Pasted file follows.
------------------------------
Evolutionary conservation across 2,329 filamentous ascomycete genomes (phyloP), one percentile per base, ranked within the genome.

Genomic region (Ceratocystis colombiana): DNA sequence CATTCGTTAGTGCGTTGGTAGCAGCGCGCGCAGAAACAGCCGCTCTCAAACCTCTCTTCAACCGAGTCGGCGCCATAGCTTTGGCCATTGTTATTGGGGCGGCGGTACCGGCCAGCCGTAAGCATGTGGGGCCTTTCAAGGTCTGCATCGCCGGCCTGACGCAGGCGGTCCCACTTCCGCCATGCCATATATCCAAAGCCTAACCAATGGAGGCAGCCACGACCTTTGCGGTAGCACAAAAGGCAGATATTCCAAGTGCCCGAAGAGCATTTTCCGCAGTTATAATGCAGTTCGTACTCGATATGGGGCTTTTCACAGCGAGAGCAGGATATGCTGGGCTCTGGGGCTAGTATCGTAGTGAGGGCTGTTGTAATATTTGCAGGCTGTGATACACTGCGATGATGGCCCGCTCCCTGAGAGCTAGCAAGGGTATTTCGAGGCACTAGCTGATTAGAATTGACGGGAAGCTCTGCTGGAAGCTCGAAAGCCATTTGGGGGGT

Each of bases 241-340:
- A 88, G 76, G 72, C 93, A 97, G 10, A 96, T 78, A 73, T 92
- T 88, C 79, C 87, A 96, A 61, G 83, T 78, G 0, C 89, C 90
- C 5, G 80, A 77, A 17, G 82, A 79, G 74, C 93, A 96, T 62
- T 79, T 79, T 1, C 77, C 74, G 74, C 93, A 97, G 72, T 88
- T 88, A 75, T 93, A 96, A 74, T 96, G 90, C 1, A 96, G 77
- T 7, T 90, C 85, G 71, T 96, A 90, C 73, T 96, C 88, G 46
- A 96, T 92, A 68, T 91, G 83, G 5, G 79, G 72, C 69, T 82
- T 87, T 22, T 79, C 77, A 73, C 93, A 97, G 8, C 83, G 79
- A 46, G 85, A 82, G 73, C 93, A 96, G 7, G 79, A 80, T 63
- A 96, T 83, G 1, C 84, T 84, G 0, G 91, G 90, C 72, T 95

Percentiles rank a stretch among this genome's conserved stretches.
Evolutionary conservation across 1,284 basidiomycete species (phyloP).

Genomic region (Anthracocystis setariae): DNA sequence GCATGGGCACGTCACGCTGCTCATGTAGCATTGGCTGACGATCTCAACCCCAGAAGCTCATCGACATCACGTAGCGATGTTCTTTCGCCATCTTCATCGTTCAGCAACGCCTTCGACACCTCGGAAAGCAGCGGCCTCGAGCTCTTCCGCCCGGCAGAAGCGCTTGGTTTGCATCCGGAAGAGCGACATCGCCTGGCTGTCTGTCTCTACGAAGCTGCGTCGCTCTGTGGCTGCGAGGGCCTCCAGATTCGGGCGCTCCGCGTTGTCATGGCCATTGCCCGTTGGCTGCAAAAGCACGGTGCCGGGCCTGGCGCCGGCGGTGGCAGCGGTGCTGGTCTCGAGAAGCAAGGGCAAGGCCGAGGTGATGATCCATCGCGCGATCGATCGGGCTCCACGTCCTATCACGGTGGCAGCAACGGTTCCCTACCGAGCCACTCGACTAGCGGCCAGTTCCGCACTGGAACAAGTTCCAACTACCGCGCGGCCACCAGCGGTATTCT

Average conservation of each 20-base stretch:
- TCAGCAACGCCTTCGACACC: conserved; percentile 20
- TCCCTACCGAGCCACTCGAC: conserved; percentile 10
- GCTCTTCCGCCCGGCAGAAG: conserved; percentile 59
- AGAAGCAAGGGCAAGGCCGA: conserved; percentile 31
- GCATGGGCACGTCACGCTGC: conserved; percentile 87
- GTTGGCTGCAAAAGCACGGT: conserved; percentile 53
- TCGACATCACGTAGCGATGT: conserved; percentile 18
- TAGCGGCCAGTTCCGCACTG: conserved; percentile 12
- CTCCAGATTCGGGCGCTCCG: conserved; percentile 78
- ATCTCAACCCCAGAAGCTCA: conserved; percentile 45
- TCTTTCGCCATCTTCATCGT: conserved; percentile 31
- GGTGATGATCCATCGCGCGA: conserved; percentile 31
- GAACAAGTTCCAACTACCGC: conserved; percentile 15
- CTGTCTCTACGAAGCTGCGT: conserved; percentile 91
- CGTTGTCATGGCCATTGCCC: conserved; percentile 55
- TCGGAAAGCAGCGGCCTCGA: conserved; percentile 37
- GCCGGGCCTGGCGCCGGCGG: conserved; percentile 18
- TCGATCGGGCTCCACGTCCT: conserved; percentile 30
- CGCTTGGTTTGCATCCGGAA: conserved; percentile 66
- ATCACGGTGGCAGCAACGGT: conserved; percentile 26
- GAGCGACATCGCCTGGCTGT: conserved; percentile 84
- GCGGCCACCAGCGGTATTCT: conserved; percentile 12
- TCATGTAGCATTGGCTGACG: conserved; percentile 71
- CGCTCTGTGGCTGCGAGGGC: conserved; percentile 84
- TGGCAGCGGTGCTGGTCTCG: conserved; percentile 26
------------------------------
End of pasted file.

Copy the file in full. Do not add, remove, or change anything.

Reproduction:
Evolutionary conservation across 2,329 filamentous ascomycete genomes (phyloP), one percentile per base, ranked within the genome.

Genomic region (Ceratocystis colombiana): DNA sequence CATTCGTTAGTGCGTTGGTAGCAGCGCGCGCAGAAACAGCCGCTCTCAAACCTCTCTTCAACCGAGTCGGCGCCATAGCTTTGGCCATTGTTATTGGGGCGGCGGTACCGGCCAGCCGTAAGCATGTGGGGCCTTTCAAGGTCTGCATCGCCGGCCTGACGCAGGCGGTCCCACTTCCGCCATGCCATATATCCAAAGCCTAACCAATGGAGGCAGCCACGACCTTTGCGGTAGCACAAAAGGCAGATATTCCAAGTGCCCGAAGAGCATTTTCCGCAGTTATAATGCAGTTCGTACTCGATATGGGGCTTTTCACAGCGAGAGCAGGATATGCTGGGCTCTGGGGCTAGTATCGTAGTGAGGGCTGTTGTAATATTTGCAGGCTGTGATACACTGCGATGATGGCCCGCTCCCTGAGAGCTAGCAAGGGTATTTCGAGGCACTAGCTGATTAGAATTGACGGGAAGCTCTGCTGGAAGCTCGAAAGCCATTTGGGGGGT

Each of bases 241-340:
- A 88, G 76, G 72, C 93, A 97, G 10, A 96, T 78, A 73, T 92
- T 88, C 79, C 87, A 96, A 61, G 83, T 78, G 0, C 89, C 90
- C 5, G 80, A 77, A 17, G 82, A 79, G 74, C 93, A 96, T 62
- T 79, T 79, T 1, C 77, C 74, G 74, C 93, A 97, G 72, T 88
- T 88, A 75, T 93, A 96, A 74, T 96, G 90, C 1, A 96, G 77
- T 7, T 90, C 85, G 71, T 96, A 90, C 73, T 96, C 88, G 46
- A 96, T 92, A 68, T 91, G 83, G 5, G 79, G 72, C 69, T 82
- T 87, T 22, T 79, C 77, A 73, C 93, A 97, G 8, C 83, G 79
- A 46, G 85, A 82, G 73, C 93, A 96, G 7, G 79, A 80, T 63
- A 96, T 83, G 1, C 84, T 84, G 0, G 91, G 90, C 72, T 95

Percentiles rank a stretch among this genome's conserved stretches.
Evolutionary conservation across 1,284 basidiomycete species (phyloP).

Genomic region (Anthracocystis setariae): DNA sequence GCATGGGCACGTCACGCTGCTCATGTAGCATTGGCTGACGATCTCAACCCCAGAAGCTCATCGACATCACGTAGCGATGTTCTTTCGCCATCTTCATCGTTCAGCAACGCCTTCGACACCTCGGAAAGCAGCGGCCTCGAGCTCTTCCGCCCGGCAGAAGCGCTTGGTTTGCATCCGGAAGAGCGACATCGCCTGGCTGTCTGTCTCTACGAAGCTGCGTCGCTCTGTGGCTGCGAGGGCCTCCAGATTCGGGCGCTCCGCGTTGTCATGGCCATTGCCCGTTGGCTGCAAAAGCACGGTGCCGGGCCTGGCGCCGGCGGTGGCAGCGGTGCTGGTCTCGAGAAGCAAGGGCAAGGCCGAGGTGATGATCCATCGCGCGATCGATCGGGCTCCACGTCCTATCACGGTGGCAGCAACGGTTCCCTACCGAGCCACTCGACTAGCGGCCAGTTCCGCACTGGAACAAGTTCCAACTACCGCGCGGCCACCAGCGGTATTCT

Average conservation of each 20-base stretch:
- TCAGCAACGCCTTCGACACC: conserved; percentile 20
- TCCCTACCGAGCCACTCGAC: conserved; percentile 10
- GCTCTTCCGCCCGGCAGAAG: conserved; percentile 59
- AGAAGCAAGGGCAAGGCCGA: conserved; percentile 31
- GCATGGGCACGTCACGCTGC: conserved; percentile 87
- GTTGGCTGCAAAAGCACGGT: conserved; percentile 53
- TCGACATCACGTAGCGATGT: conserved; percentile 18
- TAGCGGCCAGTTCCGCACTG: conserved; percentile 12
- CTCCAGATTCGGGCGCTCCG: conserved; percentile 78
- ATCTCAACCCCAGAAGCTCA: conserved; percentile 45
- TCTTTCGCCATCTTCATCGT: conserved; percentile 31
- GGTGATGATCCATCGCGCGA: conserved; percentile 31
- GAACAAGTTCCAACTACCGC: conserved; percentile 15
- CTGTCTCTACGAAGCTGCGT: conserved; percentile 91
- CGTTGTCATGGCCATTGCCC: conserved; percentile 55
- TCGGAAAGCAGCGGCCTCGA: conserved; percentile 37
- GCCGGGCCTGGCGCCGGCGG: conserved; percentile 18
- TCGATCGGGCTCCACGTCCT: conserved; percentile 30
- CGCTTGGTTTGCATCCGGAA: conserved; percentile 66
- ATCACGGTGGCAGCAACGGT: conserved; percentile 26
- GAGCGACATCGCCTGGCTGT: conserved; percentile 84
- GCGGCCACCAGCGGTATTCT: conserved; percentile 12
- TCATGTAGCATTGGCTGACG: conserved; percentile 71
- CGCTCTGTGGCTGCGAGGGC: conserved; percentile 84
- TGGCAGCGGTGCTGGTCTCG: conserved; percentile 26